The Council has advised that refuse/recycling collections will be one day later than usual for the week after Christmas.

Regular scheduled collection day Changed collection day
Monday 26 December Tuesday 27 December
Tuesday 27 December Wednesday 28 December
Wednesday 28 December Thursday 29 December
Thursday 29 December Friday 30 December
Friday 30 December Saturday 31 December

OLYMPIC PARK – SO MUCH FOR LEGACY!!

Last year a planning application was submitted for the creation of London’s largest concrete and asphalt factory – right at the centre of the Olympic Park, and in the middle of a dense residential area.

This development would have a dramatic impact on the local area and residents, creating 3 concrete batching plants and an Asphalt production plant adjacent to a heavily used green space.

The proposed plants, which will be next door to London Athletics and the new UCL East campus, are to run 24 hours a day, 7 days a week, with an estimated 900 heavy vehicles coming and going daily.

This will create an industrial blight on the area by introducing significant air, dust and noise pollution to what is otherwise a fast regenerating part of the city.

The planning applications have been submitted as four (4) wholly independent operations, without consideration given to their cumulative effects on an area now defined by new residential communities, pedestrian and cycling routes, recreational zones and athletics venues. There is a serious risk that hazardous chemical dust from concrete and asphalt manufacturing activities and associated vehicle fumes will raise air pollution to dangerous levels, resulting in asthma and other respiratory issues for the populations of Newham, Hackney and Tower Hamlets.

The full applications can be found on LLDC’s planning website at http://planningregister.londonlegacy.co.uk/swift/apas/run/wphappcriteria.display : PA Refs: 15/00368/FUL / 15/00400/FUL / 15/00414/FUL / 16/00194/SCRES].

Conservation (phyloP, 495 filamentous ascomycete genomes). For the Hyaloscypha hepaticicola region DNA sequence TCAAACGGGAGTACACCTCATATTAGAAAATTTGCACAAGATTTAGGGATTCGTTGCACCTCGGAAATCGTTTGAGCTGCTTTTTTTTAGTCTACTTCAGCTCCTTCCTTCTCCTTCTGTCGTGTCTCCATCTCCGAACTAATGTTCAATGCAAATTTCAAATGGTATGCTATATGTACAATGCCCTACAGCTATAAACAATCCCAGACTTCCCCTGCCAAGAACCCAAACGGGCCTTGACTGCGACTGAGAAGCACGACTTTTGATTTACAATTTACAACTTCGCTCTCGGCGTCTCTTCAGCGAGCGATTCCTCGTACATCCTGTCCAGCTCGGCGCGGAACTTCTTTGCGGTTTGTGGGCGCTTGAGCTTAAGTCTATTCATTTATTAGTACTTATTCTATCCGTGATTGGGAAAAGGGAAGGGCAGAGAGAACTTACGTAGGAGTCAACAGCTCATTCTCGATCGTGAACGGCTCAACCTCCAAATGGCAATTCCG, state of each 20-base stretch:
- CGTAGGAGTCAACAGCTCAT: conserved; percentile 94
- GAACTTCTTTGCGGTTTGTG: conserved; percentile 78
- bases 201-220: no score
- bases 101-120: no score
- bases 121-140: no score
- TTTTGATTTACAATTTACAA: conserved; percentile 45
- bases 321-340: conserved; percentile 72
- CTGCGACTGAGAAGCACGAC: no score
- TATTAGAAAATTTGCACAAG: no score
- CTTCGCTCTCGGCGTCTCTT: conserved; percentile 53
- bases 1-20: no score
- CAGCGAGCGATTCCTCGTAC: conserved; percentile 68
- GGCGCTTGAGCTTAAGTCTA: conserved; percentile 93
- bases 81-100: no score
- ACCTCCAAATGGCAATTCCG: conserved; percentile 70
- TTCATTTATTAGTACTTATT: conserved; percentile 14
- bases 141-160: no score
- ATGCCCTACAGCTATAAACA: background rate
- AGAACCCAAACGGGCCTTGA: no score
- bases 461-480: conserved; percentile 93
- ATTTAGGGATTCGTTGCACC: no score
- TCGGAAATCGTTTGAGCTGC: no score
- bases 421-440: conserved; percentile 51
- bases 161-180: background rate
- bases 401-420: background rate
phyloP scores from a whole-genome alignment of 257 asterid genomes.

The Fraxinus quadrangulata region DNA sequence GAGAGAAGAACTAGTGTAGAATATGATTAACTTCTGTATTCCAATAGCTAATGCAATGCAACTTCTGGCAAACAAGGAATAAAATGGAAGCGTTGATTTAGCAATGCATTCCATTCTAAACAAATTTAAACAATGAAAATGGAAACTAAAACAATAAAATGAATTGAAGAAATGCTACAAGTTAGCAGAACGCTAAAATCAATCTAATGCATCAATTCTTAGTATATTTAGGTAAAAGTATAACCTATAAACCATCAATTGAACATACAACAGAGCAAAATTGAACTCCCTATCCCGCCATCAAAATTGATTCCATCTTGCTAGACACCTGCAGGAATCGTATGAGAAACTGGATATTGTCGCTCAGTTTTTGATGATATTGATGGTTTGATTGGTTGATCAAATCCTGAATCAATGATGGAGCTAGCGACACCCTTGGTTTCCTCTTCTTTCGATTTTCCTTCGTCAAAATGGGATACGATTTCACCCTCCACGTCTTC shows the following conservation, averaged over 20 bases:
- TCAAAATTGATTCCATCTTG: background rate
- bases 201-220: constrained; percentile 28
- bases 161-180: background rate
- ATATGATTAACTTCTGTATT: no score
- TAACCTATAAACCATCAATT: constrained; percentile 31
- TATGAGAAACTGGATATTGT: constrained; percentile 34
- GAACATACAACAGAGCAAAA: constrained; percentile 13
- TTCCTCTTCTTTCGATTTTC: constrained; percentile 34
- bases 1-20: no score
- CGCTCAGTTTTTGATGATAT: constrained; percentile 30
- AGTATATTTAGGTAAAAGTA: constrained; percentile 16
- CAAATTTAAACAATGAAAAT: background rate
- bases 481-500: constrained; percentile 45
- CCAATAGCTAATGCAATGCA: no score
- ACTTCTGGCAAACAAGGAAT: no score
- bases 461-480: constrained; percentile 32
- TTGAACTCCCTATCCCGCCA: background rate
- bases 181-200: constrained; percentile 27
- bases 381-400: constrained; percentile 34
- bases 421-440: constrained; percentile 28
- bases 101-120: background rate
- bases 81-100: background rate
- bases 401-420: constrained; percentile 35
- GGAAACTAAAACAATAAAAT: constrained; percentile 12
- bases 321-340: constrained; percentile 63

The proposal is scheduled for review before the London Legacy Development Corporation’s (LLDC) planning committee as early as September 27th 2016. The LLDC was given special powers and a remit directly from the Mayor’s office to manage the Olympic Park area regeneration beyond 2012.

The LLDC is not directly accountable to local residents in the same way that the councils of Newham, Tower Hamlets or Hackney are. Consequently, the decision making of the LLDC will not always be in the interests of local residents. And it is the LLDC alone that has the final decision on whether this concrete batching development goes ahead.

The proposal of the concrete works is completely incompatible with the Mayor’s office ‘Clean Air for London Policy‘ or the current direction of residential and other developments planned for the area.

In order to protect the integrity and future development of the community, it is of paramount importance that a concerted effort be made by local residents and businesses to oppose this planning proposal NOW.

Please sign the petition today.